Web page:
Most of these NHS jobs are classed as “skilled” under new immigration rules
5th Mar 2020
Under the government’s new immigration rules anyone earning less than £25,600 is regarded as an unskilled worker.
Incorrect. All workers applying for the skilled worker visa must have a salary of at least £20,480, and if it is below £25,600 they must also fulfil other criteria to gain a visa. Jobs are not classed by the government as “skilled” depending on salary.
Newly qualified NHS nurses, paramedics, midwives, radiographers, care assistants, physiotherapists and occupational therapists are considered unskilled workers under a new set of immigration rules.
Incorrect. All of the listed jobs apart from care assistants meet the skills threshold under new immigration rules.
Claim 1 of 2
An image of a tweet, shared 5,000 times on Facebook, claims that under the government’s new immigration rules anyone earning less than £25,600 is classed as an unskilled worker. It then lists various health professions for which the starting salary is under £25,600.
It isn’t correct to say that these professions are classed as unskilled. Newly qualified people in these roles, with the exception of care assistants, meet the immigration skills threshold. Care assistants do meet the threshold in certain circumstances. These claims stem from the government’s recent announcement that it would be introducing a “points-based” immigration system .
What is the new system?
Not all the details of the new immigration system have been confirmed.
However, what we know is that under the new system, all applicants must:
- be applying for a job “at appropriate skill level”,
- speak English,
- and have a job offer from an approved sponsor
In addition they must meet a salary level which varies depending on circumstances.
Their salary offer must be:
- Above £25,600, or
- Between £23,040 and £25,999 provided they also have a PhD in a subject relevant to the job or are applying for a job in a shortage occupation, or
- Between £20,480 and £23,039, provided they also have a PhD in a STEM (science, technology, engineering and maths) subject relevant to the job, or are applying for a job in a shortage occupation
In general, visa applicants must also have a salary offer at the “going rate”, which essentially means that they are paid competitively for the job they’re applying for. However, there will be exceptions to this requirement for some occupations that work on published pay scales, and also for new entrants.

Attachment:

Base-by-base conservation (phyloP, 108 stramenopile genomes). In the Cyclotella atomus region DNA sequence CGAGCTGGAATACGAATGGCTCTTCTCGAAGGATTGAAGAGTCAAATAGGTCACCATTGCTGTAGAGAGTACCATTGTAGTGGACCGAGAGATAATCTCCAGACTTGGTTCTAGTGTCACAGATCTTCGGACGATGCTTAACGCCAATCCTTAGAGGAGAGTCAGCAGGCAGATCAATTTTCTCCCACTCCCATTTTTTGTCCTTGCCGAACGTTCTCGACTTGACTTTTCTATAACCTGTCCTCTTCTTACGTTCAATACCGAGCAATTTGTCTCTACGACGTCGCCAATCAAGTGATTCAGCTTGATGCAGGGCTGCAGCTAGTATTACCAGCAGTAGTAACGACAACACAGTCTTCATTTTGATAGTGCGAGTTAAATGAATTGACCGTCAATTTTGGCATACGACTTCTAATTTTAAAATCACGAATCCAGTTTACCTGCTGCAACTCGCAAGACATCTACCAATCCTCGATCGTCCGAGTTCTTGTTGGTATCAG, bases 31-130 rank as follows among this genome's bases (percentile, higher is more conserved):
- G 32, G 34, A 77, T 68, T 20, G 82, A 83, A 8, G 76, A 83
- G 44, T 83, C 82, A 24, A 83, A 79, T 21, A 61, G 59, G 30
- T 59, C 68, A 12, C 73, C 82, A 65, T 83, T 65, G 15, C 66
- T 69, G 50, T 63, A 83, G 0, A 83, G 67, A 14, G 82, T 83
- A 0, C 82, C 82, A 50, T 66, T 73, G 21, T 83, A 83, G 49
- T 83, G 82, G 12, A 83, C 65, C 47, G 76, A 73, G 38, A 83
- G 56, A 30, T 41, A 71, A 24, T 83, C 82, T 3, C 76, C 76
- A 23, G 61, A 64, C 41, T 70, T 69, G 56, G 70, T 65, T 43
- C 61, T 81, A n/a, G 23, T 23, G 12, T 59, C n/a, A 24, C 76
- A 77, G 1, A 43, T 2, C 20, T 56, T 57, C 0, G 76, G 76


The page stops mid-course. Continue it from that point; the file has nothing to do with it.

What counts as skilled?
The tweet implies that as new starters to the NHS in various roles have salaries below the required minimum, and so the government considers nurses, paramedics, midwives, radiographers, care assistants, physiotherapists and occupational therapists “unskilled.”
It implies this by correctly listing the starting salary of £24,200 for all these roles, with the exception of care assistants who start on £17,600.
But jobs aren’t classed as skilled based on salary. The skills threshold is set at something called “regulation qualification” level 3 (RQF 3) or above.
All of these professions listed except care assistants are at RQF 6 and so meet the skills threshold.
Care assistants only meet the government’s immigration skills threshold if they have a certain level of seniority and/or experience.
Additionally, someone with a job offer to do any of the listed jobs apart from care assistants and physiotherapists would be immediately eligible to apply for a work visa under the new system because they are considered shortage occupations. This is provided they meet the other mandatory criteria of being able to speak English and have a salary offer of £20,480 or above.
All the starting salaries mentioned in the image are correct, for England in 2019/20.
Care assistants tend to start on a band 2, which is £17,652.
This article is part of our work fact checking potentially false pictures, videos and stories on Facebook. You can read more about this—and find out how to report Facebook content—here. For the purposes of that scheme, we’ve rated this claim as partly false because while most of the salaries are accurate, it is incorrect to claim that anyone earning less than £25,600 is considered an unskilled worker under the new migration policy.